"I don't talk to him; he never says anything," a French writer commented today when asked if his relations with Bowman had imporved. Yet, two hours later, after practice, Bowman was lunching with a small groups of writers and making profound suggestions for the improvement of the sport.

"I would like to take fly feet off the neuazrpuntt laie dhibhneetnt suggestions for the improvement of the sport.

"I would like to take five feet off the neutral zone and put it behind the net." Bowman said. "It would stop clogging back there, stop a lot of whistles and allow a lot more room to maneuver. Fans don't get excited about much that's happening in the neutral zone."

Bowman also suggested it would be worthwhile for hockey teams to employ a technician to edit videotapes, so that a busy coach could concentrate on a few items or importance and illustrate them to his players, much as football teams do.

He pointed to the conditioning advantage enjoyed by North American teams at this time of year, rather than in September international games, and said he expected a European challenge for the Stanley Cup soon, "because economics are going to demand it."

Of his own job, coaching a great team that is always expected to win and usually does, Bowman said, "Guys that have a got of ability mften overlook a lot of small things, and it's a coach's job to point them out. Also, you have to be sure the stars kept their feet on the ground. We've had a lot of great individual players, but they play for the team. The stars have never tried to lord it over the others."

While some critics claim Bowman merely has to sit back and push buttons, he has actually done some marvelous juggling of talent. For example, two-thirds of his second offensive line. Rejean Houle and Yvan Cournoyer, have been lost to injuries. Bowman shifted players and, on Saturday, saw defenseman Rich Chartraw, while skating a shift at right wing, score the goal that made it 5-3 and broke Boston's comeback.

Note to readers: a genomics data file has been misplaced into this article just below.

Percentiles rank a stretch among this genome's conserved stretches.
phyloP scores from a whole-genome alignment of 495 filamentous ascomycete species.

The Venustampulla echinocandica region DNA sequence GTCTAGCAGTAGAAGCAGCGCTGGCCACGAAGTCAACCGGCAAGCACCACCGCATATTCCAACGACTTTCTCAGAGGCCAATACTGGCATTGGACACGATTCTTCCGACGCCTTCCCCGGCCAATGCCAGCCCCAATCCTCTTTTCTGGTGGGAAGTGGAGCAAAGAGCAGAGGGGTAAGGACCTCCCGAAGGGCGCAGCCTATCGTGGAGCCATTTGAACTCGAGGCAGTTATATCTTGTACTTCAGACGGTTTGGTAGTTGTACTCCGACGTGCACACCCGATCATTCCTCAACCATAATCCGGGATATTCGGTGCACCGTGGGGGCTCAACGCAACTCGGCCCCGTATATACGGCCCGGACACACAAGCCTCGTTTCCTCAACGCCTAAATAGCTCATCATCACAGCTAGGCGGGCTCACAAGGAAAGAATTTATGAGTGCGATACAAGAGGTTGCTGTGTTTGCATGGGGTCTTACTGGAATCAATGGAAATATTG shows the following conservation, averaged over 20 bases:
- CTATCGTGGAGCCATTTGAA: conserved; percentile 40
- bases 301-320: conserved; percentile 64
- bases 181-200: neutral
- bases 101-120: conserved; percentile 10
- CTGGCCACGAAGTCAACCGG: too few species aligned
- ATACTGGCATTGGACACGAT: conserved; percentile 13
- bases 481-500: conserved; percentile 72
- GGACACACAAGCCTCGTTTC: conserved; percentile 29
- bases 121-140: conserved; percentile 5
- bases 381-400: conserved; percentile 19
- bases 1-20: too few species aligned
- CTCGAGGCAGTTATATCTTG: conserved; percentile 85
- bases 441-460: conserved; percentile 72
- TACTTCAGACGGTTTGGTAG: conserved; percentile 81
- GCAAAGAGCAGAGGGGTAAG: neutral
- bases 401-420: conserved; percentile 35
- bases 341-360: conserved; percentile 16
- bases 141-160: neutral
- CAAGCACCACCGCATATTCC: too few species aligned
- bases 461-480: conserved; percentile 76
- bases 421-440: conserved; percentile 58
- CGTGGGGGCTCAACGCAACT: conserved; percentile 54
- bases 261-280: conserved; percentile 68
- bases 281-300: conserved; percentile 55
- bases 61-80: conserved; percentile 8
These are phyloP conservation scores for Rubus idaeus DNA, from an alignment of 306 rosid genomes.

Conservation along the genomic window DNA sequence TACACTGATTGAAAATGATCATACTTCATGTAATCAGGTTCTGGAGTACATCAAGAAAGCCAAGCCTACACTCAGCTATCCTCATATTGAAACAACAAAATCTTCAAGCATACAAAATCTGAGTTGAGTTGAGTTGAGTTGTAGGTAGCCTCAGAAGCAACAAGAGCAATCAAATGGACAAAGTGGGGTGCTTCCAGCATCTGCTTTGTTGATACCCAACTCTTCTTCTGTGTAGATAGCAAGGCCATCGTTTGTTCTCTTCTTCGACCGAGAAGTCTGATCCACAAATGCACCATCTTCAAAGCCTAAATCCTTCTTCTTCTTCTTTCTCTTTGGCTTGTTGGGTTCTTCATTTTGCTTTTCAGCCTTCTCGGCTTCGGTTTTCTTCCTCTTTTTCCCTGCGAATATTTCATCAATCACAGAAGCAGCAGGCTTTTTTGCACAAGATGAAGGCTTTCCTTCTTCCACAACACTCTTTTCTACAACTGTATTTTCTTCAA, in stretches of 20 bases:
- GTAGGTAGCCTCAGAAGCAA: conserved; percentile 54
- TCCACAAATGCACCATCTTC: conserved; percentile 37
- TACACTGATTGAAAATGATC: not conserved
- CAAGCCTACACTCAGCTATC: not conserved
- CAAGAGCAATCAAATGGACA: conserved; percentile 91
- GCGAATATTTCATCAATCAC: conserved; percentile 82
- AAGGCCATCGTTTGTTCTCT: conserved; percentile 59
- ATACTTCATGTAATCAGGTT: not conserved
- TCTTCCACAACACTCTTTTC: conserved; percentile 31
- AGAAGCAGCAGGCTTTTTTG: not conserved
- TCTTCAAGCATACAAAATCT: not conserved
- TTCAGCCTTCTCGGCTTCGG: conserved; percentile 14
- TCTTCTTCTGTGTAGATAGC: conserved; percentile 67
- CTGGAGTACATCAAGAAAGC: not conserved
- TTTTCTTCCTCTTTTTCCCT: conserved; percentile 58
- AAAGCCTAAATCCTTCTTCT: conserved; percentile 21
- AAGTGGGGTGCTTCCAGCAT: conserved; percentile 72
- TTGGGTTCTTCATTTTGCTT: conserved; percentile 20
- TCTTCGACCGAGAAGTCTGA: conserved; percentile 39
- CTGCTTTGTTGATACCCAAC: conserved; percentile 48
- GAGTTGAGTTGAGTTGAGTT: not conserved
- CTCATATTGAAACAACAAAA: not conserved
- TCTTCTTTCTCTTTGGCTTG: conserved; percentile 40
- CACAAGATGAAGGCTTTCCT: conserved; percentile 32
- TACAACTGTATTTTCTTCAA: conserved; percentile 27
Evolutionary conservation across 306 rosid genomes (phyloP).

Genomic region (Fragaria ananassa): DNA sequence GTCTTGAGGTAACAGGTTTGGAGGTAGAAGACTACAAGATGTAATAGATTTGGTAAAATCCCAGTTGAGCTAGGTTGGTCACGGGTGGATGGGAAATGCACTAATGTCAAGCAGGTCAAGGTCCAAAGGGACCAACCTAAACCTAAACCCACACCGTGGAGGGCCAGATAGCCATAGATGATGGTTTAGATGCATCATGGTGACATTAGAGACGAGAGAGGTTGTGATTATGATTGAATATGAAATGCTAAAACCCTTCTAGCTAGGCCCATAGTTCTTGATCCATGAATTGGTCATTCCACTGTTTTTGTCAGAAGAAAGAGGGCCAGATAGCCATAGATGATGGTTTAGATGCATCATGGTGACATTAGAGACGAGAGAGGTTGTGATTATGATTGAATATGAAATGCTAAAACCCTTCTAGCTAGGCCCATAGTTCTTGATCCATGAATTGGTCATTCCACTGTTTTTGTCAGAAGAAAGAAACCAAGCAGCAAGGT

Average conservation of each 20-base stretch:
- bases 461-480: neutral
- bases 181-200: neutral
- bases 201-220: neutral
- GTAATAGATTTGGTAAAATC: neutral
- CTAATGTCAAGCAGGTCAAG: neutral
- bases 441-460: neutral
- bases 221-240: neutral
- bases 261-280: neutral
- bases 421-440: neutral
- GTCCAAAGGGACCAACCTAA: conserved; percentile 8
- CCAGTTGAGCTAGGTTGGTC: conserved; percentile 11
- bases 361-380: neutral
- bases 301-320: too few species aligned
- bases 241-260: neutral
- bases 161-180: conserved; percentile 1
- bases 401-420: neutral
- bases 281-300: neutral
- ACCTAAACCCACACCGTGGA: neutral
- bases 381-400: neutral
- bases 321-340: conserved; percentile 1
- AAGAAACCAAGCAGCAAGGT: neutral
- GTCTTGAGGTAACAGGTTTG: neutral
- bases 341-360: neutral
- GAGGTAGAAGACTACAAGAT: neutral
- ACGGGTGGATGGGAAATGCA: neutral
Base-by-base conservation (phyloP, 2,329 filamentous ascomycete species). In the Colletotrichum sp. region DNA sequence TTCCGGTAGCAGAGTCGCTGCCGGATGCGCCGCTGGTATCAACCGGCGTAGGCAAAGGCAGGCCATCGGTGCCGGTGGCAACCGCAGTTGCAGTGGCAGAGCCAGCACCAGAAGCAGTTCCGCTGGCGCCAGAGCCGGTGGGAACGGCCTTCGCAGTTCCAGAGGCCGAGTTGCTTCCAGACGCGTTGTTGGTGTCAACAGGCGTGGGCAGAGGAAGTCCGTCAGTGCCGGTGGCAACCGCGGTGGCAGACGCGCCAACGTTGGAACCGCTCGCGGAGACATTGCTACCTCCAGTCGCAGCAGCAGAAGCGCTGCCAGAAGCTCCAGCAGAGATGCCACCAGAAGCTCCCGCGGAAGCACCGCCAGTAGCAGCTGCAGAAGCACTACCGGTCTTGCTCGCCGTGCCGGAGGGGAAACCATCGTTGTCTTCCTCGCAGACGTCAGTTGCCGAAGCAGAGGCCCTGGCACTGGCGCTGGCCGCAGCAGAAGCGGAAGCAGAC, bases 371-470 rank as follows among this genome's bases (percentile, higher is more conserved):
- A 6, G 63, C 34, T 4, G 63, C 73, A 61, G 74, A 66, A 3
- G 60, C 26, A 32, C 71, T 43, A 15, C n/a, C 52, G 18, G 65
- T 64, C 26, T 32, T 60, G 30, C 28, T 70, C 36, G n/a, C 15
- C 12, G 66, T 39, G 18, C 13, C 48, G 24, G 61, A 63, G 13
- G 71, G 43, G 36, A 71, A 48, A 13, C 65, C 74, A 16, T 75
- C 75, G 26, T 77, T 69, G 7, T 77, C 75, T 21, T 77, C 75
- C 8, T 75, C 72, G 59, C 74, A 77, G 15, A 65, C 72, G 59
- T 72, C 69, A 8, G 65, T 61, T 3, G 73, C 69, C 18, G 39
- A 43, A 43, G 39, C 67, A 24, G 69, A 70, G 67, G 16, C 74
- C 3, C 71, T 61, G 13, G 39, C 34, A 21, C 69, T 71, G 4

Bowman is intense during a game, chewing ice from a bucket under the bench, and serious afterward. in contrast, Boston's Don Cherry is an outgoing type, screaming at officials but joking with the press.

After that 7-3 loss. Cherry apologized for the absence of his usual oneliners - "After that game, I don't feel up to it" - but then talked of a couple of Boston penalties incurred against Guy Lafleur: "Evidently Lafleur is getting better than Esther Williams. I thought Bill Barber was good, but he's (Lafleur) the best."

"Who's Esther Williams?" a Chicago writer asked, and if the result hadn't aged the 43-year-old Cherry much, the question probably did. Bowman, too, is 43, and Cherry has an edge on him in one respect: Cherry played one game in the NIL, Bowman none.

Cherry has done an outstanding job with the Bruins and in 1976 was named coach of the year by the broadcasters. They will announce the 1977 winner Friday and there are two more logical candidates, Bowman and Washington's Tom McVie. One thing is certain: McVie will get the French vote.